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A new species of the oldest known beaked bird – about 120 million years old – has been named for biologist Alan Feduccia of UNC.
Feduccia is the S.K. Heninger professor emeritus and former chair of the biology department.
The fossil of the early Cretaceous period bird, named Confuciusornis feducciai, was recently discovered in ancient, dried-up lake deposits in Liaoning Province in northeastern China, an area that has produced a “gold rush” of fossils in the last decade, Feduccia said. He helped to describe the genus Confuciusornis – named after the Chinese philosopher Confucius – in a paper in the journal Nature in 1995.
The study describing the new species, published on-line in advance of the April 2009 issue of the Journal of Ornithology, says it is dedicated to Feduccia for his contribution to the study of the origin and evolution of birds.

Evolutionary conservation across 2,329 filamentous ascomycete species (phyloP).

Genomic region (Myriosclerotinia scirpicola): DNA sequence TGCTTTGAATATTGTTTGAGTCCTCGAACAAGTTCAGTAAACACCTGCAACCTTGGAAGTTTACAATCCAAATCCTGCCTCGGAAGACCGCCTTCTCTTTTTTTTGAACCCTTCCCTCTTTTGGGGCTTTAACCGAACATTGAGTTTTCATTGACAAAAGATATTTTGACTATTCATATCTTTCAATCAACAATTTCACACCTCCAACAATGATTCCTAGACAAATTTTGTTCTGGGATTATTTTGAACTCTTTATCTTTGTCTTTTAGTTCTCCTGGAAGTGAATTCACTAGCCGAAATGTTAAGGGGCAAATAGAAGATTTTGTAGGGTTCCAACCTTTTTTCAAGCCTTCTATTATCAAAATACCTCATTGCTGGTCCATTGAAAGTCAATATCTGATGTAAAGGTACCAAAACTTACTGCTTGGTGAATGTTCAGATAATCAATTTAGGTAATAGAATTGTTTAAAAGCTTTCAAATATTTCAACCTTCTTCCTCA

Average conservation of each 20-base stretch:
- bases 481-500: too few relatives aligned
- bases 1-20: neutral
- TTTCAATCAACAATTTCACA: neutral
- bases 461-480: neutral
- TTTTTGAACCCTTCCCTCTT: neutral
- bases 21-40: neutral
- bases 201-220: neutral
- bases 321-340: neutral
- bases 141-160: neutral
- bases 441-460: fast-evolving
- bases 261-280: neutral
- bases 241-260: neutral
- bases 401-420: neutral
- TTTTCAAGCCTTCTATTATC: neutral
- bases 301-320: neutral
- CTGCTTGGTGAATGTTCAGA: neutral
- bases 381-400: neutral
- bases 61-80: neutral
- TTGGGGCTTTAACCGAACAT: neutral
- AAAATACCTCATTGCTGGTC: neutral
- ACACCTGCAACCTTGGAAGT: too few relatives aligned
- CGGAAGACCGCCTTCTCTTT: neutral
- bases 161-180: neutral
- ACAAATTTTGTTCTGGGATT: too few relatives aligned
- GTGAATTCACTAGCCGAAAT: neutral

Feduccia, who came to UNC in 1971, said having a bird named for him “is a thrill.” He will add the discovery to a new book he is writing on bird evolution, which he hopes to finish in early 2010.
The new book is a follow-up to Feduccia’s 1996 book, The Origin and Evolution of Birds, which won the award for excellence in biological sciences from the Association of American Publishers.
The new bird is the largest known species of Confuciusornis discovered so far. Feduccia described it as a tree-dweller, “a crow-sized bird with two elongated tail plumes.”
“The really interesting thing about this bird is that it occurred in enormous social flocks in forests around these lakes. The new species is larger and more distinctive,” he said. “This is one of the few areas of the world where we have a fairly complete window on the early Cretaceous period.”
Feduccia has long challenged the view that birds come from advanced therapod dinosaurs that developed flight from the ground up. The multiple fossil finds in China indicate that there was a great radiation of birds just after the appearance of the 150 million-year-old, reptile-like Archaeopteryx, the earliest and most primitive bird known, he said.
– David Brown ’75
To read the Journal of Ornithology study, visit www.springerlink.com/content/110831/ and click on “Online First.”